Hillsong's Taya goes solo with new album, finds voice after years of struggling to raise it 

Taya releases debut solo record, 2022
Taya releases debut solo record, 2022 | Rogers and Cowan

Multi-platinum recording artist Taya Smith-Gaukrodger is among the most famous voices in worship music after rising to fame as a member of Hillsong United and Hillsong Worship.

Now, on the heels of a pandemic and amid numerous scandals surrounding the Hillsong global church network, the artist, professionally known as "Taya," is gearing up for the release of her self-titled solo album, Taya.

"I count it such a joy that I got to step into this with 14 older brothers in the worship team United," she told The Christian Post. "They're 14 brothers I didn't ask for, but didn't know that I would need. Stepping into all of this, getting to steward songs, it was a new thing for me. But it felt like the kindness of God to have brothers who would help me learn how to steward this and steward songs and getting to glean from their wisdom of so many years."

The singer credited her Hillsong United church family for helping train her up to be ready for this moment to stand alone. She said Joel Houston, son of former Hillsong global Senior Pastor Brian Houston and lead singer of United, was the first to encourage her to make her own album as early as five years ago.  

God "knew that I would need someone to really encourage and to say, 'Hey, I think this is on your life,'" she said, adding: "I knew that I was meant to be songwriting. I knew that I had something like this at some point, but I wasn't going to be the person that's like, 'Hey, pick me.' So it was actually Joel who really called it out and was like, 'I think you need to be writing.' Even though he didn't know if I can do it. I hadn't shown him."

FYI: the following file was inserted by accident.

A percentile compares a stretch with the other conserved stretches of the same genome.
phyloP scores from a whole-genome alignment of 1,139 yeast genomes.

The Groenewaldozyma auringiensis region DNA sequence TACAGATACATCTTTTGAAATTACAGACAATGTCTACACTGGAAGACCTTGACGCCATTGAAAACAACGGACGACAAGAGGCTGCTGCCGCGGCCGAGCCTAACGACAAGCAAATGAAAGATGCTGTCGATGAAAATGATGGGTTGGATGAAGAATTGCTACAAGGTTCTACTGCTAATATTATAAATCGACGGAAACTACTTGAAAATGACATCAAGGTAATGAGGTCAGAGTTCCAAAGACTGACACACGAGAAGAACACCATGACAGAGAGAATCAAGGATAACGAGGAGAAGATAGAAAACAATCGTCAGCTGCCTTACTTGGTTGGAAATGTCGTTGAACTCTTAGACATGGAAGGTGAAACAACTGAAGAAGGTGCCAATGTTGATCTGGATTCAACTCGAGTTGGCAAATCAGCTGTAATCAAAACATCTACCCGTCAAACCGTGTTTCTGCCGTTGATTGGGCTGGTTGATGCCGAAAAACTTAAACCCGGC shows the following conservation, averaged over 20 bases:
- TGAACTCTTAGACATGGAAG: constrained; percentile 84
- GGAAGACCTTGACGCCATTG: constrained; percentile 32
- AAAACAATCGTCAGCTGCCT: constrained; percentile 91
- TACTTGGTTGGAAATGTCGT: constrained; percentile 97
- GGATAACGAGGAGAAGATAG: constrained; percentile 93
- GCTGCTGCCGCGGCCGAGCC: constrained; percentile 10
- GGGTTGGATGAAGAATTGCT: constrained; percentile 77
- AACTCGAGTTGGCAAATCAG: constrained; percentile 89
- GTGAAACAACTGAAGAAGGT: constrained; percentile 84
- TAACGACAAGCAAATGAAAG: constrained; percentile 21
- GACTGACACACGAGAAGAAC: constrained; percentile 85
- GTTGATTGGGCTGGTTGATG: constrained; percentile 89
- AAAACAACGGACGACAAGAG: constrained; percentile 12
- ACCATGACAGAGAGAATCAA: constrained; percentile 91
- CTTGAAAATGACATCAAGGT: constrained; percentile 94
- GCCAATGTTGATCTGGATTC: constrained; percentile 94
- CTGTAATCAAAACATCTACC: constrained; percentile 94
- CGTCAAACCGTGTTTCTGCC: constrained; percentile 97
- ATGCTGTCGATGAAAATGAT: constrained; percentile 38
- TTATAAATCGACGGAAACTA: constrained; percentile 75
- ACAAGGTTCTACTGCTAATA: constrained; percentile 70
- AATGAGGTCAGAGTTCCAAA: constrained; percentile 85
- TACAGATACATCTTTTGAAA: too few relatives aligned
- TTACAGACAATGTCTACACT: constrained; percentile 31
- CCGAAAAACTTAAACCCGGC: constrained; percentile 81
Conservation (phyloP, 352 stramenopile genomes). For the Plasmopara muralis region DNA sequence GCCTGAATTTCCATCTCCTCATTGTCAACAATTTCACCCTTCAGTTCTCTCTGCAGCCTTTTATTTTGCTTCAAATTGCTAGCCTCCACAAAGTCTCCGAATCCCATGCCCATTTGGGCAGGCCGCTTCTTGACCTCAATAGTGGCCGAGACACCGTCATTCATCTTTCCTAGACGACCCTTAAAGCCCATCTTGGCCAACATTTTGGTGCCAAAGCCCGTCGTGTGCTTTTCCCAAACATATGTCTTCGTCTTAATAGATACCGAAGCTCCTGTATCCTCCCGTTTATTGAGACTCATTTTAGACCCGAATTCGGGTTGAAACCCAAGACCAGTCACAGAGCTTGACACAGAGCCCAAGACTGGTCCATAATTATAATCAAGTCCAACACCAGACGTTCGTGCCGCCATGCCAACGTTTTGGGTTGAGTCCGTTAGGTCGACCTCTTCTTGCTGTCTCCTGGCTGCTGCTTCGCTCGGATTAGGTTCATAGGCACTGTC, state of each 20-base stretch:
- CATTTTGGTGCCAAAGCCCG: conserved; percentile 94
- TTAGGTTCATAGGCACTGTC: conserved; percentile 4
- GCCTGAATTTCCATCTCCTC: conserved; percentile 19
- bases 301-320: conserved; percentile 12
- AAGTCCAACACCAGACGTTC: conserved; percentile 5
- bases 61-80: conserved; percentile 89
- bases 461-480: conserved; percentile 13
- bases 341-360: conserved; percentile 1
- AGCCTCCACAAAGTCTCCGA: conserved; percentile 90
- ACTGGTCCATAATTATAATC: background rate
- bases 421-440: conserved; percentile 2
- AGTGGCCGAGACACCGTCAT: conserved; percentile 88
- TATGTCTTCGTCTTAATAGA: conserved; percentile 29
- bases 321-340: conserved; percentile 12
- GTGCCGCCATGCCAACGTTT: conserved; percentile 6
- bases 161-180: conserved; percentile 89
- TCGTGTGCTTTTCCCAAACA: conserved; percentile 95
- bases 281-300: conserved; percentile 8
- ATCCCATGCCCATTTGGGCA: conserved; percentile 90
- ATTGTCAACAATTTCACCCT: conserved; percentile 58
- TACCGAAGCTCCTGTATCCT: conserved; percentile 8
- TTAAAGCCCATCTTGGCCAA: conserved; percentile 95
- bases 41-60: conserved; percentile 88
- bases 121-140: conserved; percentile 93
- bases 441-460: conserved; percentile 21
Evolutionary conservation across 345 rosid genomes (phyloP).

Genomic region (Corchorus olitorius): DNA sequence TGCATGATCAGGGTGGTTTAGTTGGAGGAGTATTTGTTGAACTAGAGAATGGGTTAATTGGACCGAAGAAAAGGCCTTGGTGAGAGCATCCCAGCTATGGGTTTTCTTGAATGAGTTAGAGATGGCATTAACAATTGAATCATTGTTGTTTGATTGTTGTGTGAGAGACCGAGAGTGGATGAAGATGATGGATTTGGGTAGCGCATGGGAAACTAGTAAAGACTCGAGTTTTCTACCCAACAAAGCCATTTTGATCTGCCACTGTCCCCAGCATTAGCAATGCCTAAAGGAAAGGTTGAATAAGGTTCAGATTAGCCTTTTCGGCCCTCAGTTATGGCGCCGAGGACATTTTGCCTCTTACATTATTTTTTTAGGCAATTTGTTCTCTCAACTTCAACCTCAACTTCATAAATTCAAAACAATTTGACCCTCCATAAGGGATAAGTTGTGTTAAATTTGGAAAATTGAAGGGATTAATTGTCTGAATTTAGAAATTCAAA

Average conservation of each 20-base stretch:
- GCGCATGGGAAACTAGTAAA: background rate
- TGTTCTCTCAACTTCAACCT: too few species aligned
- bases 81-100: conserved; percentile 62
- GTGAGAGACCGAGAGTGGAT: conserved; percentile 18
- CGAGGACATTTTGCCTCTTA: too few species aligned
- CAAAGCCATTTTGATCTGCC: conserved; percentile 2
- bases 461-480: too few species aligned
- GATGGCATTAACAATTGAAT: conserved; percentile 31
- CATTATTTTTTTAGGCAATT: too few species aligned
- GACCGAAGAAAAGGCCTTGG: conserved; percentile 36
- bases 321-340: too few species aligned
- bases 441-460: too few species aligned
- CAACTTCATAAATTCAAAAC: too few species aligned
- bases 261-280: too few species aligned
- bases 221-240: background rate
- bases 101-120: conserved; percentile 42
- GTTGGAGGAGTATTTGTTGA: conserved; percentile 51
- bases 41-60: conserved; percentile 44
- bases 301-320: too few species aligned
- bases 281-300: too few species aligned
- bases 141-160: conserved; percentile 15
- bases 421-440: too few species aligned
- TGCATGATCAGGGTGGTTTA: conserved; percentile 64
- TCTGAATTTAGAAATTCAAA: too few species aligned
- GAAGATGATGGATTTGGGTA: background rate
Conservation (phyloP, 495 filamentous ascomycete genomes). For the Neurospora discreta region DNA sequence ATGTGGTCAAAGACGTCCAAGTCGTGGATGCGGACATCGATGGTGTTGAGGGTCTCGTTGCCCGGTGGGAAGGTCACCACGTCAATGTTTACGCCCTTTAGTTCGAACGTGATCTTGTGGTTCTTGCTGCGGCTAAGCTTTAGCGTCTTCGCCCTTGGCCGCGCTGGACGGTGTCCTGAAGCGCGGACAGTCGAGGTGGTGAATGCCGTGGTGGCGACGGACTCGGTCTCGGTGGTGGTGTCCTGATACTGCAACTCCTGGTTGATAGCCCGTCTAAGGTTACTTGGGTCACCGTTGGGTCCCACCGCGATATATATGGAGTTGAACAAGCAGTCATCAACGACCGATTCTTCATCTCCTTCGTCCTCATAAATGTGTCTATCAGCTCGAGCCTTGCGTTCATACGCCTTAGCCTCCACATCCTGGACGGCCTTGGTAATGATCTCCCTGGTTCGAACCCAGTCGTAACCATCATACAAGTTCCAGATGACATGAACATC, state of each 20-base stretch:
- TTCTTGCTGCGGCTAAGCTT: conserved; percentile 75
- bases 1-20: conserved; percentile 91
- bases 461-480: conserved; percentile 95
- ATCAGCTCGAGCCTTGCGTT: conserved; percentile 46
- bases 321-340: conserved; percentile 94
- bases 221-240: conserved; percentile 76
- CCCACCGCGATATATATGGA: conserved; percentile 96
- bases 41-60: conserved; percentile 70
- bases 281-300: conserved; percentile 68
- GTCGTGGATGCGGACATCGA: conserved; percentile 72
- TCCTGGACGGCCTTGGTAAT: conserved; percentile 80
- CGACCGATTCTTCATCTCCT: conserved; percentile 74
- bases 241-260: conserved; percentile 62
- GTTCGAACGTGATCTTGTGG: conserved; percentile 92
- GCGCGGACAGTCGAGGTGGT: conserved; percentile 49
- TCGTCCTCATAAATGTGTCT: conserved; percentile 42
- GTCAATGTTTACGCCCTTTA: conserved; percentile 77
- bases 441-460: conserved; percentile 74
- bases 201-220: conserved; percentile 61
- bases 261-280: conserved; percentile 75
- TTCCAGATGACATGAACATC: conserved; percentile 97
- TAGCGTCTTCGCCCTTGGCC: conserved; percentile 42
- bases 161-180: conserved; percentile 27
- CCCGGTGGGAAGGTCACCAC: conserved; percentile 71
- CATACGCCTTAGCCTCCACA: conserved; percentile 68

Taya said she wouldn't have had the courage to release an album on her own, but Houston helped her find her voice.

"It's so silly; the girl who's known for her voice just struggled to raise it in a songwriting session," she noted.

After hearing a message from a fellow church member, whom she affectionately calls a "brother," she realized her timidness was "fake humility, which is a version of pride."

"It's actually pride, because I'm not willing to put myself out there," she said. "Even if God was the only person who would eventually hear the songs, that's worth it because He's so worthy. There's no such thing as wasteful worship because God's praised the whole way through. Yet I was really timid. Even though I was known for my voice, and I was really confident, this was something that I know I [was] meant to be doing. Timing-wise, God's got perfect timing, it may not be ours, but it's His and it is perfect."